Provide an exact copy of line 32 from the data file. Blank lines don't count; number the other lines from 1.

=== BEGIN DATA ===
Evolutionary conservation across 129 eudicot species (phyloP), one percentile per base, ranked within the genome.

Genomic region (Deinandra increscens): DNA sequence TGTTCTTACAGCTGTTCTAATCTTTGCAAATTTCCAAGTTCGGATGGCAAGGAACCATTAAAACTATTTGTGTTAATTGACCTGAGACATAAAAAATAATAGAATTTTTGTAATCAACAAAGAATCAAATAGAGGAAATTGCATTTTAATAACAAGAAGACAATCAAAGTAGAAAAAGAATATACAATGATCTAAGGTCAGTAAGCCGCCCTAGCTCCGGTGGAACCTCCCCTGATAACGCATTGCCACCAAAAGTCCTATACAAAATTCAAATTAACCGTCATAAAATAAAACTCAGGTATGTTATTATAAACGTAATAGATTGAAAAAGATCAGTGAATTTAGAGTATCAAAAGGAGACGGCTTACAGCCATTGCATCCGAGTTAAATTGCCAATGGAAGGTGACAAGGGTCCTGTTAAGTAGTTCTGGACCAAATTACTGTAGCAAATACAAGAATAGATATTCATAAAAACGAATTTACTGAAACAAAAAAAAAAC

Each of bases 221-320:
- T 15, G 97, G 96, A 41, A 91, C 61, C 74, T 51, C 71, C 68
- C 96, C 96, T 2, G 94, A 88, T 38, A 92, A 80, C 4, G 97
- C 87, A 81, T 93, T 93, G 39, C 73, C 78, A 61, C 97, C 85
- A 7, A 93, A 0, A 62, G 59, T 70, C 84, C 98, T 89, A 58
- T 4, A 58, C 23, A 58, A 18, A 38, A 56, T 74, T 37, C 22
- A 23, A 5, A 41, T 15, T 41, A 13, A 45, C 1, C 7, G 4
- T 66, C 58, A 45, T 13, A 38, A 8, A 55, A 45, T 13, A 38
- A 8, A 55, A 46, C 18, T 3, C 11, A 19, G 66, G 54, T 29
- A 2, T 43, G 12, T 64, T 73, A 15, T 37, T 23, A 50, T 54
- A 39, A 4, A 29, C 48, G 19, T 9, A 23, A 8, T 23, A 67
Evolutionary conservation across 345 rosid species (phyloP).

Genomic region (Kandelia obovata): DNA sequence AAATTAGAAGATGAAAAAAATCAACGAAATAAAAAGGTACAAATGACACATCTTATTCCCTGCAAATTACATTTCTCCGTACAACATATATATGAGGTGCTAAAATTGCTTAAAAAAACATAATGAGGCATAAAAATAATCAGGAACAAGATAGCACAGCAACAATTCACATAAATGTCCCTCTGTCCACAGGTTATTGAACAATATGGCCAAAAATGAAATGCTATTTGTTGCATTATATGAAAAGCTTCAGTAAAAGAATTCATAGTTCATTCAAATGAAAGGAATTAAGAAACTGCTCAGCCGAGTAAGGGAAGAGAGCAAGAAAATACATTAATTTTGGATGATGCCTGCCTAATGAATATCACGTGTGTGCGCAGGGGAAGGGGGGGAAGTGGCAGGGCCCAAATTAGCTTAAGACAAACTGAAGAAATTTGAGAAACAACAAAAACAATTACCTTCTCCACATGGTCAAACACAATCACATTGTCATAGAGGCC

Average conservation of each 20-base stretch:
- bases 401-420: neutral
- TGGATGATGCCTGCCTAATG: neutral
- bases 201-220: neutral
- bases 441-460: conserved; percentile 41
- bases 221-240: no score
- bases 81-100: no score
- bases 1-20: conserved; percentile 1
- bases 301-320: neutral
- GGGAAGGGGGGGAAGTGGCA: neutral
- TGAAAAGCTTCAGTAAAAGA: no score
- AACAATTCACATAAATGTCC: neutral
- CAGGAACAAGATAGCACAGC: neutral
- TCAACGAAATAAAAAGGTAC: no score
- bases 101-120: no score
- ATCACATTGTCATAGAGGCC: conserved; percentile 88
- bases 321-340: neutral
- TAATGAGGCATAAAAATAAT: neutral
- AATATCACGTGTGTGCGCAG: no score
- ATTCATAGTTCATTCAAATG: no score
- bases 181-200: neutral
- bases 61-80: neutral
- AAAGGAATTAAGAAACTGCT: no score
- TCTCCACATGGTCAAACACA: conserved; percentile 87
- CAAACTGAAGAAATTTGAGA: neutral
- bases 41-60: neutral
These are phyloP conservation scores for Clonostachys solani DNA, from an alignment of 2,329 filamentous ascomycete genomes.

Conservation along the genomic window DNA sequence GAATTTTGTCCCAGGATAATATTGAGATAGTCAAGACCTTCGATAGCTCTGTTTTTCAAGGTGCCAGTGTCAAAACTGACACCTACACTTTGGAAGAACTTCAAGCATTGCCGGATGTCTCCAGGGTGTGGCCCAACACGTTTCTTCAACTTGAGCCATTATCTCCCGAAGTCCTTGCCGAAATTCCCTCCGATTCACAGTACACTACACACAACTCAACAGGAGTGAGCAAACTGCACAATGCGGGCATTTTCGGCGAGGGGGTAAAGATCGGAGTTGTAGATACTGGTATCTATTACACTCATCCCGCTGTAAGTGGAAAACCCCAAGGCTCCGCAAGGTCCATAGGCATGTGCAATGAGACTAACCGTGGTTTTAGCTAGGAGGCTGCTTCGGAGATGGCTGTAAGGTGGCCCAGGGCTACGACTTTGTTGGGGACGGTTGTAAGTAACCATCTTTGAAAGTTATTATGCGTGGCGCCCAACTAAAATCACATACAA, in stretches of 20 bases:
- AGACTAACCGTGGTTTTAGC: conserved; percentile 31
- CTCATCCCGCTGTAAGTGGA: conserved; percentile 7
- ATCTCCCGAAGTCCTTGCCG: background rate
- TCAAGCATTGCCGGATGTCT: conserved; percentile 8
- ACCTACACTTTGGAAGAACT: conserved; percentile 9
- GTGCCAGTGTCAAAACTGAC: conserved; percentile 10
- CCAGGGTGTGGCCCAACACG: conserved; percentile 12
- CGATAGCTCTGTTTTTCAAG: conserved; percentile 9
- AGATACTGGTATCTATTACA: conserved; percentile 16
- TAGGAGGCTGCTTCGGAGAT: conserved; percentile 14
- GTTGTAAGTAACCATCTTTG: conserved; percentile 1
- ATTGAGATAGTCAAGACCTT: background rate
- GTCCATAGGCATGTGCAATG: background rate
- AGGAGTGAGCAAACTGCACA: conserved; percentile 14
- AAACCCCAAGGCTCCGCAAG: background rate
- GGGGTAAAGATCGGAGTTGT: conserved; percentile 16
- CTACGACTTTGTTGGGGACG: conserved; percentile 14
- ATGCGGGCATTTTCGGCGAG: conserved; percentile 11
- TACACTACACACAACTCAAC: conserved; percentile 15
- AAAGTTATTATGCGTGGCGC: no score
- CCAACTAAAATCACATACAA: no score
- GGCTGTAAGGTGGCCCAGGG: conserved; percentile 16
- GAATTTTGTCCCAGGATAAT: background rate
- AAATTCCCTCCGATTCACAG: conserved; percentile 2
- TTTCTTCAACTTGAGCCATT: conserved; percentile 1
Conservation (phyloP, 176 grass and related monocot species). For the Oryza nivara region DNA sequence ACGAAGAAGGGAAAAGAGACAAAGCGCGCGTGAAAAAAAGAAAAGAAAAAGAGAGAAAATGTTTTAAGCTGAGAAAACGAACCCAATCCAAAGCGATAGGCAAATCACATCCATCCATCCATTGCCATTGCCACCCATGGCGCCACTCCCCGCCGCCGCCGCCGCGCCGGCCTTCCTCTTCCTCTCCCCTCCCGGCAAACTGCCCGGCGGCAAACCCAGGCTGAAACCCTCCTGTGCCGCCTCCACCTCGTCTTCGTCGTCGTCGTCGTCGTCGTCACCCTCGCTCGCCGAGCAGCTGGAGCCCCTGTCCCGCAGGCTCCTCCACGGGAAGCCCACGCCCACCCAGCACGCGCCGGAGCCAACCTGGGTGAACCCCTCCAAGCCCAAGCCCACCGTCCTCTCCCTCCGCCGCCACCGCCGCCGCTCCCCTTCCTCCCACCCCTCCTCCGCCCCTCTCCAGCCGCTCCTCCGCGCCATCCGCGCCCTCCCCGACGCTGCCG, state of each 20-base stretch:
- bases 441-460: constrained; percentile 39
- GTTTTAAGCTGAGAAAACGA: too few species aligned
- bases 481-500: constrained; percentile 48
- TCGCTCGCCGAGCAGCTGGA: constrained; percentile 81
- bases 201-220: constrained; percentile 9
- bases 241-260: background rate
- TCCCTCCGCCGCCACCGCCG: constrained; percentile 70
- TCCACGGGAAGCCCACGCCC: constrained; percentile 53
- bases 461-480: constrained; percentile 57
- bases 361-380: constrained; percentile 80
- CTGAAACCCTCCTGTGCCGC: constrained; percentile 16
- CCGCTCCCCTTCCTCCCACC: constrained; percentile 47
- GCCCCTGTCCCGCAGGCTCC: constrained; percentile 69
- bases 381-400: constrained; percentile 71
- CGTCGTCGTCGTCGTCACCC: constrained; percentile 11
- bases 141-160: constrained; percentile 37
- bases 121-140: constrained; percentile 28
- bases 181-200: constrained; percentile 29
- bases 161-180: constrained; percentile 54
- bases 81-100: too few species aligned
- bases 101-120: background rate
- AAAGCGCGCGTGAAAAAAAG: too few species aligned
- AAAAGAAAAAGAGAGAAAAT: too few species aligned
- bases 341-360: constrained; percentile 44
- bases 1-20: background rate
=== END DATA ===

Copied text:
- bases 321-340: neutral